Come and have a test ride if you're in Sydney, you'll see what i mean (search glow worm bicycles). The function is cool to use, not cool to have it use you. And legislating it? Pointless waste of time.

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Re: NSW RTA set to change electric bike laws

Postby hartleymartin » Wed May 19, 2010 3:33 pm

If pedal-assist technology is such a problem, then why are we not hearing of such problems out of Japan or Europe?

If anything, I think that a separate throttle makes for a more difficult and potentially dangerous machine to use. Pedal-assist is a simple matter of hop-on and ride it like a normal bicycle, and you get some help from an electric motor. There is a greater learning curve to use a separate throttle control.
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Re: NSW RTA set to change electric bike laws

Postby wombatK » Wed May 19, 2010 6:08 pm

glowwormbicycles wrote:The problem is making it mandatory. There are lots of times when you just want the thing to stop leaping to action every time you pedal. It can be intimidating and downright dangerous to have that happening over pyrmont bridge. Also, there are definitely times when you want to throttle without pedalling, like going through a roundabout - you can't have your pedals hitting the ground as you pedal while turning but you also need to keep up the speed that you entered the roundabout in which in many cases relies on the motor, otherwise you're a very confusing vehicle to share the road with.

Maurice

Interesting points Maurice. The mandatory aspect seems to be aimed at policing the non-auxiliary power using bikes - can you suggest another way of achieving that could be more easily enforced than the current law ? Your bikes are obviously compliant with the law, so it must be frustrating to see them handicapped because of the charlatans out there selling non-conforming bikes.

I hadn't thought about taking corners (or roundabouts) with power assist - its not a natural option for a cyclist. Presently, the dynamics of pedalling make it pointless to peddle hard through a corner, as well as the pedal-on-the-ground risk making it a bad idea. As a result there is quite a safety margin between the grip limit of the tyres and the lean and speed a pedal cyclist can use. The auxiliary power assistance could result in speeds and lean that really eat up that safety margin, and e-bikers using it could soon find themselves as road-kill. Is this something an e-bike buyer should be cautioned about ?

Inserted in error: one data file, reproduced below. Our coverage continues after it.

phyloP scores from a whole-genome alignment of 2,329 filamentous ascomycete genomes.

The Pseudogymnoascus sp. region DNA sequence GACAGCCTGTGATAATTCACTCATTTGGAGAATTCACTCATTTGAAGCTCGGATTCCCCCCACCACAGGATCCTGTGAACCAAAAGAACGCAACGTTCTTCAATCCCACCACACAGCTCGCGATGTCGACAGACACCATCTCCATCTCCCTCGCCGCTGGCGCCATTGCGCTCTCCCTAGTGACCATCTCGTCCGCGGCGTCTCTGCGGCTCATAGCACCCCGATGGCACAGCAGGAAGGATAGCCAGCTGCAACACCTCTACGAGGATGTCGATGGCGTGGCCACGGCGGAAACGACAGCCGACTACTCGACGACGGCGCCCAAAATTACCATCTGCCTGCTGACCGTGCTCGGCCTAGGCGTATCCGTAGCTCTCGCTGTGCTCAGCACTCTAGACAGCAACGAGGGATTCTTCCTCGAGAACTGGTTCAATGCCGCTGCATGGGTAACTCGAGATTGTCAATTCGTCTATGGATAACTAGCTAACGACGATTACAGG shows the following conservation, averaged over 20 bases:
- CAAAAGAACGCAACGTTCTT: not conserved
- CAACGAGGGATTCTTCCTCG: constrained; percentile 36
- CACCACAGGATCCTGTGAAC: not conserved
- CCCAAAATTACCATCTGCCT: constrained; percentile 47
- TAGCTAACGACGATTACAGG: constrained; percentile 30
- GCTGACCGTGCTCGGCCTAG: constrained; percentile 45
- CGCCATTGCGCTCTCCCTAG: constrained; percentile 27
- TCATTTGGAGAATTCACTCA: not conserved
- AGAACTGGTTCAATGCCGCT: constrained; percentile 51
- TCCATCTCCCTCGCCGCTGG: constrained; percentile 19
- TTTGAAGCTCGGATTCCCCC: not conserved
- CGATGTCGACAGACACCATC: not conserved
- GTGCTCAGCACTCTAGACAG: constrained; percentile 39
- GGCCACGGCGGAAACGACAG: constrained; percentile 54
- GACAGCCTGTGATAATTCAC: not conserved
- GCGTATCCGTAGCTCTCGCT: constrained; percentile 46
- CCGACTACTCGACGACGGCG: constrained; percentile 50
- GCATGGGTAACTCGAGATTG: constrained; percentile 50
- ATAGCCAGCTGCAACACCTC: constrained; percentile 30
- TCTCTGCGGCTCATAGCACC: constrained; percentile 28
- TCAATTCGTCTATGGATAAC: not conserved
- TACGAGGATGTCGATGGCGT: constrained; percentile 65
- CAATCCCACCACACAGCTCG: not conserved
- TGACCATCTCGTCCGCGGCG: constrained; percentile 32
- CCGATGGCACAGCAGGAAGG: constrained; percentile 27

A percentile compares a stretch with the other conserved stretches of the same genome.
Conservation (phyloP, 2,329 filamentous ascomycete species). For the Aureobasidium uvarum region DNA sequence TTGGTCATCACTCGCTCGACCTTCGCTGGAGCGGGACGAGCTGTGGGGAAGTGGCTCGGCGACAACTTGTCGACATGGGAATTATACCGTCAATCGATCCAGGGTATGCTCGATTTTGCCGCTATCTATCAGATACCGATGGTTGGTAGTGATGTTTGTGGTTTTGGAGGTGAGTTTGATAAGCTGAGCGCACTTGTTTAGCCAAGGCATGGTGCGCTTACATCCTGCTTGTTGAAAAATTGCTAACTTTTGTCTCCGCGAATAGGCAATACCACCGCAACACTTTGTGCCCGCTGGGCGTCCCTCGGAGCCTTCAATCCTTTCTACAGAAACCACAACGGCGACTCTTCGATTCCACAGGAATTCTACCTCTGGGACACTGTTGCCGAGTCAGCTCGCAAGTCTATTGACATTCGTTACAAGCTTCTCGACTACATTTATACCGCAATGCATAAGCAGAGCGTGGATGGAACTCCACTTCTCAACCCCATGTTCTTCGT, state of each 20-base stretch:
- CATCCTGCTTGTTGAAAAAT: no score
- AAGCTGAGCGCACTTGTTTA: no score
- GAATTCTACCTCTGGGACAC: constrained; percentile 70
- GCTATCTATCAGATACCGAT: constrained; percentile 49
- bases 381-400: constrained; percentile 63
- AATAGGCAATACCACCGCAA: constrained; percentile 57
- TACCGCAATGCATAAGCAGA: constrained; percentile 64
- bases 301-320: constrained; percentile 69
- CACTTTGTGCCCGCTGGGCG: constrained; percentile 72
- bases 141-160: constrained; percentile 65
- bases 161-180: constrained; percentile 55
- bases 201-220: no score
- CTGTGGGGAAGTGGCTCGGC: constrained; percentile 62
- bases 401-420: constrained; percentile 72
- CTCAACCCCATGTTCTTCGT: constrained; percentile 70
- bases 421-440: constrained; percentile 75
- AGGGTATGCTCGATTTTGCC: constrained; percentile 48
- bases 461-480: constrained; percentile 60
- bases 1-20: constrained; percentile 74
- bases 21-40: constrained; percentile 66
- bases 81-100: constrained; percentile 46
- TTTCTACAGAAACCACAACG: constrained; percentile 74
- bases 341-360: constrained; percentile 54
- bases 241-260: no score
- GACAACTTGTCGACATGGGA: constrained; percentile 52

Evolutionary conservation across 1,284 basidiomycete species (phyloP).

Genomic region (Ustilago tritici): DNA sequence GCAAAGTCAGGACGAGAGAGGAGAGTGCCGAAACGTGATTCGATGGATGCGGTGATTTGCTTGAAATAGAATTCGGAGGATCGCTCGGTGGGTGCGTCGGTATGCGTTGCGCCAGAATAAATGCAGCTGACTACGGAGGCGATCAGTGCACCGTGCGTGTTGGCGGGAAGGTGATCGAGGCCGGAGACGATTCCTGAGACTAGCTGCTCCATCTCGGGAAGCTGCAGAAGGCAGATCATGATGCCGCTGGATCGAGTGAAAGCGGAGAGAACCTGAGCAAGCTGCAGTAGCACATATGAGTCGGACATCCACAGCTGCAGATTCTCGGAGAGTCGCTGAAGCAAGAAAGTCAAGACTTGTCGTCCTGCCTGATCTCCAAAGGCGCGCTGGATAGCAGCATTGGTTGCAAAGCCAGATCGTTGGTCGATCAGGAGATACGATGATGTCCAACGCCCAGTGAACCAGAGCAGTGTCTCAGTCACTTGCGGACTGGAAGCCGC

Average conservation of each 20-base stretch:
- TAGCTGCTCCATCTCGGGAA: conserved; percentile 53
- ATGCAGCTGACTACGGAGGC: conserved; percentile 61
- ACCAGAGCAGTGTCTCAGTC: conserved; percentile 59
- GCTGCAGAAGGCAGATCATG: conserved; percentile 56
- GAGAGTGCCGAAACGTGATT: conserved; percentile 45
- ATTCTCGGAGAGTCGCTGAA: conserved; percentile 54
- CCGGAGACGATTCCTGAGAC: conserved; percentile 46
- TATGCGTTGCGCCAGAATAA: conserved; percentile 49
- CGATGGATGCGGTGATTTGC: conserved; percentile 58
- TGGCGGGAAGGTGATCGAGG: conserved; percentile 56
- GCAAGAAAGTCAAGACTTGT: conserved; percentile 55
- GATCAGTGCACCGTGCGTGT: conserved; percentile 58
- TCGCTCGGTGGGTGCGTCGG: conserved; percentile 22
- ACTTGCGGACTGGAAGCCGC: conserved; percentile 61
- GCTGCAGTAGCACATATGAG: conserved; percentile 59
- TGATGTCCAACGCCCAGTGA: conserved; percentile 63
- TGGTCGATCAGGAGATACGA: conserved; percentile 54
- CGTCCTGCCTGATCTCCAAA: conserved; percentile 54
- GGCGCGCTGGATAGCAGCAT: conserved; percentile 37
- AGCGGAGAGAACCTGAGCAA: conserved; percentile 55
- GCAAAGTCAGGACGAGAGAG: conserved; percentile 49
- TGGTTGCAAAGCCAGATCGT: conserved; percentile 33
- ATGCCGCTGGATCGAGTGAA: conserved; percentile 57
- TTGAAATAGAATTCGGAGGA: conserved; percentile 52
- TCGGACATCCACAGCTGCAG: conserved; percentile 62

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Re: NSW RTA set to change electric bike laws

Postby human909 » Thu May 20, 2010 12:40 am

hartleymartin wrote:If pedal-assist technology is such a problem, then why are we not hearing of such problems out of Japan or Europe?

If anything, I think that a separate throttle makes for a more difficult and potentially dangerous machine to use. Pedal-assist is a simple matter of hop-on and ride it like a normal bicycle, and you get some help from an electric motor. There is a greater learning curve to use a separate throttle control.


Pedal assist clearly is a problem and a difficulty. It has been discussed previously. Integrating pedal assist into a regular bike is extremely difficult and involves significant compromise. Don't pretend that it is simply an easy technical application.
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Re: NSW RTA set to change electric bike laws

Postby rustguard » Thu May 20, 2010 1:30 am

glowwormbicycles wrote:it's also not true that all people who can pedal are 'he' rustguard...

ok good point it must be true cos my gf rides.
In spanish plurals have the masculine expression. We are all members of mankind. I try to be respectful but political correctness has gone mad. I meant no disrespect to the better looking riders. Im sorry if anyone thought I was saying that girls cant pedal a bike. Half the time Im typing this stuff in bed with squinting eyes while yawning.

Although in my defense I have to say that most of the electric bikes I have seen are step throughs! :| :| :|
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Re: NSW RTA set to change electric bike laws

Postby henrys » Thu May 20, 2010 1:39 am

Maybe they'll also remove their RIDICULOUS ban in NSW on Segways too?
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Re: NSW RTA set to change electric bike laws

Postby master6 » Thu May 20, 2010 9:11 am